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Article: Monocyte-and endothelial-derived microparticles induce an inflammatory phenotype in human podocytes

TitleMonocyte-and endothelial-derived microparticles induce an inflammatory phenotype in human podocytes
Authors
Issue Date2011
Citation
Nephron - Experimental Nephrology, 2011, v. 119 n. 3, p. e58-e66 How to Cite?
AbstractBackground/Aims: Proteinuria is associated with cardiovascular and chronic kidney disease. Microparticles (MPs) are bioactive vesicles shed from activated cells and also linked to cardiovascular disease. MP-like structures have been identified in the glomerular basement membrane, urinary space and between the glomerular basement membrane and the podocyte. We hypothesised that circulating MPs may provide a link between vascular injury and kidney diseases by inducing podocyte phenotypic alterations, thus propagating glomerular dysfunction and proteinuria. Methods:Human umbilical vein endothelial cells and U937 monocytes were stimulated with TNF-α to produce MPs. These MPs were confirmed by electron microscopy, and added to differentiated podocyte monolayers to determine effects on podocyte albumin endocytosis and the production of soluble mediators. Results:Monocyte and endothelial MPs upregulated podocyte production of pro-inflammatory mediators monocyte chemoattractant protein-1 (p < 0.001) and interleukin-6 (p < 0.001). Only monocyte MPs upregulated podocyte secretion of VEGF (p < 0.001), known to regulate glomerular permeability. Endothelial MPs decreased podocyte albumin endocytosis by 13% compared to control cells (p < 0.01). Conclusion:MPs alter endocytic functions of podocytes and induce secretion of pro-inflammatory cytokines, potentially leading to glomerular inflammation in vivo and the development of proteinuria. This study identifies a potential pathophysiological role for circulating MPs in the kidney through effects on the podocyte. © 2011 S. Karger AG, Basel.
Persistent Identifierhttp://hdl.handle.net/10722/195501
ISSN
2015 Impact Factor: 1.531
2015 SCImago Journal Rankings: 1.030
ISI Accession Number ID

 

DC FieldValueLanguage
dc.contributor.authorEyre, J-
dc.contributor.authorBurton, JO-
dc.contributor.authorSaleem, MA-
dc.contributor.authorMathieson, PW-
dc.contributor.authorTopham, PS-
dc.contributor.authorBrunskill, NJ-
dc.date.accessioned2014-02-28T06:12:14Z-
dc.date.available2014-02-28T06:12:14Z-
dc.date.issued2011-
dc.identifier.citationNephron - Experimental Nephrology, 2011, v. 119 n. 3, p. e58-e66-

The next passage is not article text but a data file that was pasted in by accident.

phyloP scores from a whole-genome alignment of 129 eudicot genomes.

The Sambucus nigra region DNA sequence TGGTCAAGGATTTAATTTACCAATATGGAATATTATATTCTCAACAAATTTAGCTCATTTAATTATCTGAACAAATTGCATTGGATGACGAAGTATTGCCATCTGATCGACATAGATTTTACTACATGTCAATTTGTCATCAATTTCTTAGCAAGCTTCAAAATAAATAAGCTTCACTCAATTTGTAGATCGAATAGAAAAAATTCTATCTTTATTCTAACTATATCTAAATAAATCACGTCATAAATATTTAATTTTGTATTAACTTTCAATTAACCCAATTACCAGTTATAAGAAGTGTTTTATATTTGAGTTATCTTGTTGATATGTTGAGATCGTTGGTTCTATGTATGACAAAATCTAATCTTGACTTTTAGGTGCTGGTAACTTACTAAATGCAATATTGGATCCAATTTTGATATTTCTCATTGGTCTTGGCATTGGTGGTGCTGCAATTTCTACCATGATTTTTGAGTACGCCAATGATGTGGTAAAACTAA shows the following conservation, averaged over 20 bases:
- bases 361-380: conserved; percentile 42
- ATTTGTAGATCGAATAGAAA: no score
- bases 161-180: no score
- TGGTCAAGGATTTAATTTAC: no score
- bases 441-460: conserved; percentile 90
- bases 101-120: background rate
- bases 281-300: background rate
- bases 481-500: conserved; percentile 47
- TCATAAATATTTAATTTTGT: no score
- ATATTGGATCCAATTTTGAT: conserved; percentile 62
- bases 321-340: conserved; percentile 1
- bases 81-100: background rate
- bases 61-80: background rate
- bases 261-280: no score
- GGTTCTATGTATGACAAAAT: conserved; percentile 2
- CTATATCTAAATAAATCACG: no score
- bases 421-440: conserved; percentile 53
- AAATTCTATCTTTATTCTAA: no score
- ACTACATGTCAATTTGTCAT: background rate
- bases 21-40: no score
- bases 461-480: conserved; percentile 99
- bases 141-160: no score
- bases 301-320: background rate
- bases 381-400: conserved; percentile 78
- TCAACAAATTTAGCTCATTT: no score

dc.identifier.issn1660-2129-
dc.identifier.urihttp://hdl.handle.net/10722/195501-
dc.description.abstractBackground/Aims: Proteinuria is associated with cardiovascular and chronic kidney disease. Microparticles (MPs) are bioactive vesicles shed from activated cells and also linked to cardiovascular disease. MP-like structures have been identified in the glomerular basement membrane, urinary space and between the glomerular basement membrane and the podocyte. We hypothesised that circulating MPs may provide a link between vascular injury and kidney diseases by inducing podocyte phenotypic alterations, thus propagating glomerular dysfunction and proteinuria. Methods:Human umbilical vein endothelial cells and U937 monocytes were stimulated with TNF-α to produce MPs. These MPs were confirmed by electron microscopy, and added to differentiated podocyte monolayers to determine effects on podocyte albumin endocytosis and the production of soluble mediators. Results:Monocyte and endothelial MPs upregulated podocyte production of pro-inflammatory mediators monocyte chemoattractant protein-1 (p < 0.001) and interleukin-6 (p < 0.001). Only monocyte MPs upregulated podocyte secretion of VEGF (p < 0.001), known to regulate glomerular permeability. Endothelial MPs decreased podocyte albumin endocytosis by 13% compared to control cells (p < 0.01). Conclusion:MPs alter endocytic functions of podocytes and induce secretion of pro-inflammatory cytokines, potentially leading to glomerular inflammation in vivo and the development of proteinuria. This study identifies a potential pathophysiological role for circulating MPs in the kidney through effects on the podocyte. © 2011 S. Karger AG, Basel.-
dc.languageeng-
dc.relation.ispartofNephron - Experimental Nephrology-
dc.titleMonocyte-and endothelial-derived microparticles induce an inflammatory phenotype in human podocytes-
dc.typeArticle-
dc.description.naturelink_to_subscribed_fulltext-
dc.identifier.doi10.1159/000329575-
dc.identifier.scopuseid_2-s2.0-80051621508-
dc.identifier.volume119-
dc.identifier.issue3-
dc.identifier.spagee58-
dc.identifier.epagee66-
dc.identifier.isiWOS:000296751000002-

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